It is sometimes useful to place a sequence of jobs into a single Q-Chem input file, where the individual inputs should be separated from one another by a line consisting of the string @@@. The output from these jobs is then appended sequentially to a single output file. This is useful to (a) use information obtained in a prior job (i.e., an optimized geometry) in a subsequent job; or (b) keep related calculations together in a single output file.
Some limitations should be kept in mind:
The first job will overwrite any existing output file of the same name in the working directory. Restarting the job will also overwrite any existing file.
Q-Chem reads all the jobs from the input file immediately and stores them. Therefore no changes can be made to the details of subsequent jobs following command-line initiation of Q-Chem, even if these subsequent jobs have not yet run.
If any single job fails, Q-Chem proceeds to the next job in the batch file, for good or ill.
No check is made to ensure that dependencies are satisfied, or that information is consistent. For example, in a geometry optimization followed by a frequency calculation, no attempt is made by the latter to check that the optimization was successful. When reading MO coefficients from a previous job, it is the user’s responsibility to ensure that the basis set is the same in both calculations, as this is assumed by the program.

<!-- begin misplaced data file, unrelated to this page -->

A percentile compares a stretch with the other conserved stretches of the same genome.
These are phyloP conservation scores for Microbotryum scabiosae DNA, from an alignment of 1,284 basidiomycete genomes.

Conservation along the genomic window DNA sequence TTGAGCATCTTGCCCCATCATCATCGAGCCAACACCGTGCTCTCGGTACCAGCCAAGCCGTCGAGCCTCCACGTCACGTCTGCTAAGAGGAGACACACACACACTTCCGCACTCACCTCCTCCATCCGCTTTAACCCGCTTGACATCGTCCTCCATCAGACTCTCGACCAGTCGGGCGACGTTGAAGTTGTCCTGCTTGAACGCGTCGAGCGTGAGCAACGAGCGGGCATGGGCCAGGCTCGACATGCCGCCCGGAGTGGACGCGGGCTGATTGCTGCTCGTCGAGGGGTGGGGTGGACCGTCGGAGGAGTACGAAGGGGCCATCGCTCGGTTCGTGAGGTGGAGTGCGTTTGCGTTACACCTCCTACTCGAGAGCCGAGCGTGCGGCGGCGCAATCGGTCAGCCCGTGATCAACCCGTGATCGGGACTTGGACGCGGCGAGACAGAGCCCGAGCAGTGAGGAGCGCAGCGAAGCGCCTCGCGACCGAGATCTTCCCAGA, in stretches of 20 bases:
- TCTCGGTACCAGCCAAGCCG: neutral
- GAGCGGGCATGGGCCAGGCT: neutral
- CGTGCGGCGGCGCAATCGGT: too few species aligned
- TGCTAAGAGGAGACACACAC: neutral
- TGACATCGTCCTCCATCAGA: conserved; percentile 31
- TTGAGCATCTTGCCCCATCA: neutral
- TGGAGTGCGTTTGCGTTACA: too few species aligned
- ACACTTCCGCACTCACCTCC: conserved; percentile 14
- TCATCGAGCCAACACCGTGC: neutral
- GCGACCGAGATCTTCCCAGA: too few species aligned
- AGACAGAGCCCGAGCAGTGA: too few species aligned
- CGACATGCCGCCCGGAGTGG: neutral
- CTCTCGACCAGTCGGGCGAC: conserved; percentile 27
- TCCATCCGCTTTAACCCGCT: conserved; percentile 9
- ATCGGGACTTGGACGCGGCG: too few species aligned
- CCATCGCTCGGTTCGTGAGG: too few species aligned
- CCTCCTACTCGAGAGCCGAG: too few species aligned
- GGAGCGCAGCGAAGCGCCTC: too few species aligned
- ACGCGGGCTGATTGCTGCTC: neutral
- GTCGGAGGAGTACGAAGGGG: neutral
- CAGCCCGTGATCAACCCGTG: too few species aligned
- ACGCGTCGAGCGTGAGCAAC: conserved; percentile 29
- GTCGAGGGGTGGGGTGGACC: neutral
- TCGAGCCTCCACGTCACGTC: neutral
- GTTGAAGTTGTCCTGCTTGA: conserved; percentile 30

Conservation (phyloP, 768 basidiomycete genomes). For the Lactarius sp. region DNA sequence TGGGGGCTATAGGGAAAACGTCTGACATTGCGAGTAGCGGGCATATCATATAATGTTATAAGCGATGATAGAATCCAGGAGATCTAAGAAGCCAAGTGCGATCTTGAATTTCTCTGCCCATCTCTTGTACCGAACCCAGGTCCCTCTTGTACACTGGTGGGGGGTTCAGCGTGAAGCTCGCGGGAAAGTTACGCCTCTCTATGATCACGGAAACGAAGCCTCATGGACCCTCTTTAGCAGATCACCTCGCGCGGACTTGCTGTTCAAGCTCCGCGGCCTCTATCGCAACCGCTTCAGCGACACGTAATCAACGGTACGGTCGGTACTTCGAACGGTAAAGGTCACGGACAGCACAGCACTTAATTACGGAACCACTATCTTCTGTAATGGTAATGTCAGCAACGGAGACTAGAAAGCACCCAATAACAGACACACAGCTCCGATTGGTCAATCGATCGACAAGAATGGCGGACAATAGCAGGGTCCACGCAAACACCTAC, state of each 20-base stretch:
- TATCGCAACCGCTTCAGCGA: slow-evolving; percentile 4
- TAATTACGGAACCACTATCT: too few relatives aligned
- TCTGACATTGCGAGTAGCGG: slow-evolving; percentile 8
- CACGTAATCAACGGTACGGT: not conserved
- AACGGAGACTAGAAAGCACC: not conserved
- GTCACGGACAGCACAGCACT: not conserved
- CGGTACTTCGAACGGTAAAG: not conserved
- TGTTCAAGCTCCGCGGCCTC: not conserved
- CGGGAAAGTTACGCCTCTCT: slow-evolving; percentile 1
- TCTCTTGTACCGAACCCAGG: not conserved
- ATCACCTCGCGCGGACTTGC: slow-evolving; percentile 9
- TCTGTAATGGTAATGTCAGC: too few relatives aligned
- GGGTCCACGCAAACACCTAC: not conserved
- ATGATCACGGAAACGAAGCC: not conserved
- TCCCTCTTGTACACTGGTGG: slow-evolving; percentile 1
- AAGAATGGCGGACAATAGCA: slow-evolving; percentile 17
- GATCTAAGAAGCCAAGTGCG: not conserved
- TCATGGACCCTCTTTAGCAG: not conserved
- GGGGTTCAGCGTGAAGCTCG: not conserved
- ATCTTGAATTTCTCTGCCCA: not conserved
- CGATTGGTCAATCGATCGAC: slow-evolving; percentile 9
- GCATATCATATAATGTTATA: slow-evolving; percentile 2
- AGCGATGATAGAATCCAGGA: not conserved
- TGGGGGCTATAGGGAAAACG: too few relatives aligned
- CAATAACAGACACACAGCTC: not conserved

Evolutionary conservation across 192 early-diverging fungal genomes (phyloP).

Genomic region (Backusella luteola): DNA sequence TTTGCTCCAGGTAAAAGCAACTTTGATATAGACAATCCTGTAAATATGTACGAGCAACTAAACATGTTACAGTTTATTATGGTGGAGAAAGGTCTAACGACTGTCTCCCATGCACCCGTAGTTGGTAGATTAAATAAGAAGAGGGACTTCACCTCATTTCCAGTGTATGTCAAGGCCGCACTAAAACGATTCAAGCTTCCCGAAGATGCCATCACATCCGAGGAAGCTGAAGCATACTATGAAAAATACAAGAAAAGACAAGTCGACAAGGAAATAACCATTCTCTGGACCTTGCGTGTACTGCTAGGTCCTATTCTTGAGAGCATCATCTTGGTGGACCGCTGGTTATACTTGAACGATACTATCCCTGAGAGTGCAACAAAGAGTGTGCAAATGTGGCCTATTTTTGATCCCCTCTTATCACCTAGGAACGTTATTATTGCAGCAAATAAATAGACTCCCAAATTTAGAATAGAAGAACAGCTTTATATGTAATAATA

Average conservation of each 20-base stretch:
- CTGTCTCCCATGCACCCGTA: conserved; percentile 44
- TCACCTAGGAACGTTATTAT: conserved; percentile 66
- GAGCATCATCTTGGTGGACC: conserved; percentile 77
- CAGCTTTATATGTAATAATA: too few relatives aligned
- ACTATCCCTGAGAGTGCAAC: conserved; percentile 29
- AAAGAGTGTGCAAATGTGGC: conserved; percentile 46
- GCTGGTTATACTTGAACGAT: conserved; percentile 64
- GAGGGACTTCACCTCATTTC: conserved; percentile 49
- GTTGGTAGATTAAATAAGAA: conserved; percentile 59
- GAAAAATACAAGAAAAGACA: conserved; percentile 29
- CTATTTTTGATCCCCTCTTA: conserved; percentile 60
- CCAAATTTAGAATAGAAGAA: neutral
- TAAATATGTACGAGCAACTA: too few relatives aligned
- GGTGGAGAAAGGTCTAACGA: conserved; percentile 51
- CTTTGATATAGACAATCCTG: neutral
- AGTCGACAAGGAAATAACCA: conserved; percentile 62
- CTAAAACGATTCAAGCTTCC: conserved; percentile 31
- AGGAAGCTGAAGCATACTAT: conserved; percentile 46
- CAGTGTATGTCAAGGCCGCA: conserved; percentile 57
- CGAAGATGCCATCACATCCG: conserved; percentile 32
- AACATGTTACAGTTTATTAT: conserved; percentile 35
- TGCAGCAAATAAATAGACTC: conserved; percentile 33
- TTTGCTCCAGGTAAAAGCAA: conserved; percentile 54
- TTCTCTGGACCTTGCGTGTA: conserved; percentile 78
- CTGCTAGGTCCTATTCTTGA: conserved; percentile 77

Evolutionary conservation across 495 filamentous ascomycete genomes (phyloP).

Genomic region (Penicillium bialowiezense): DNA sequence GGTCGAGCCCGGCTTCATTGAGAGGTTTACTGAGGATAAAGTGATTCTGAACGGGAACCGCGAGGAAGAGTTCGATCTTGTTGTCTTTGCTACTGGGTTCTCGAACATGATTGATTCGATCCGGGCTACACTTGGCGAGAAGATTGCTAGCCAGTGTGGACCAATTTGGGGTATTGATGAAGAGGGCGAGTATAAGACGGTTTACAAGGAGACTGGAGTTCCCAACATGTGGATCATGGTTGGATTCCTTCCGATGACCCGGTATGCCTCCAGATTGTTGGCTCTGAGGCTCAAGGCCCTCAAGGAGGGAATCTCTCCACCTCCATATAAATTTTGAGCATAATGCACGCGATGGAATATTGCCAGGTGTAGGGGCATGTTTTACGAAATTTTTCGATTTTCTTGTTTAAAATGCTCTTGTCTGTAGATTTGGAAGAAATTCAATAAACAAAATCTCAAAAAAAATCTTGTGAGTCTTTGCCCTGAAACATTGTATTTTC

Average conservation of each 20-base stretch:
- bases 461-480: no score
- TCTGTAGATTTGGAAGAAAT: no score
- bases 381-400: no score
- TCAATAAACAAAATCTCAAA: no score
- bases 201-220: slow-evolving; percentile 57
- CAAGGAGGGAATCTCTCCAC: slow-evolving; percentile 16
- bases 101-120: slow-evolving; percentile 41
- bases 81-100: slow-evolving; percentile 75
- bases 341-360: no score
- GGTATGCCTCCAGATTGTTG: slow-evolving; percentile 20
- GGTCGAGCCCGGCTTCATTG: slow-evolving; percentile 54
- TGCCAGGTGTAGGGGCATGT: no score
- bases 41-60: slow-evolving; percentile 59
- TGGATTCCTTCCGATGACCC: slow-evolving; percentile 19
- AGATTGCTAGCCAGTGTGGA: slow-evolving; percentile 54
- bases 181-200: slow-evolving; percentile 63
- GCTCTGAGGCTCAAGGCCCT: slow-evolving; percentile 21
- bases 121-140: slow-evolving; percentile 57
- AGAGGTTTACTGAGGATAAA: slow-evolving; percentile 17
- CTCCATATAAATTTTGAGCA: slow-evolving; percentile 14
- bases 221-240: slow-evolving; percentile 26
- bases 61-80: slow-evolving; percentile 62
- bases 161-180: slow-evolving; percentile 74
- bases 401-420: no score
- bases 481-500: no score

Scratch files are saved from one job to the next in a batch job, so that information from previous jobs can be shared with subsequent ones, but are deleted upon completion of the entire batch job unless the –save command-line argument is supplied, as discussed in Chapter 2.
The following example requests a batch job consisting of () a HF/6-31G* geometry optimization; followed by () a frequency calculation at the same level of theory that uses the previously-optimized geometry (and also reads in the final MOs from the optimization job); and finally () a single-point calculation at the same geometry but at a higher level of theory, MP2/6-311G(d,p).
$comment Optimize H-H at HF/6-31G* $end $molecule 0 1 H H 1 r r = 1.1 $end $rem JOBTYPE opt Optimize the bond length METHOD hf BASIS 6-31G* $end @@@ $comment Now calculate the frequency of H-H at the same level of theory. $end $molecule read $end $rem JOBTYPE freq Calculate vibrational frequency METHOD hf BASIS 6-31G* SCF_GUESS read Read the MOs from disk $end @@@ $comment Now a single point calculation at at MP2/6-311G(d,p)//HF/6-31G* $end $molecule read $end $rem METHOD mp2 BASIS 6-311G(d,p) $end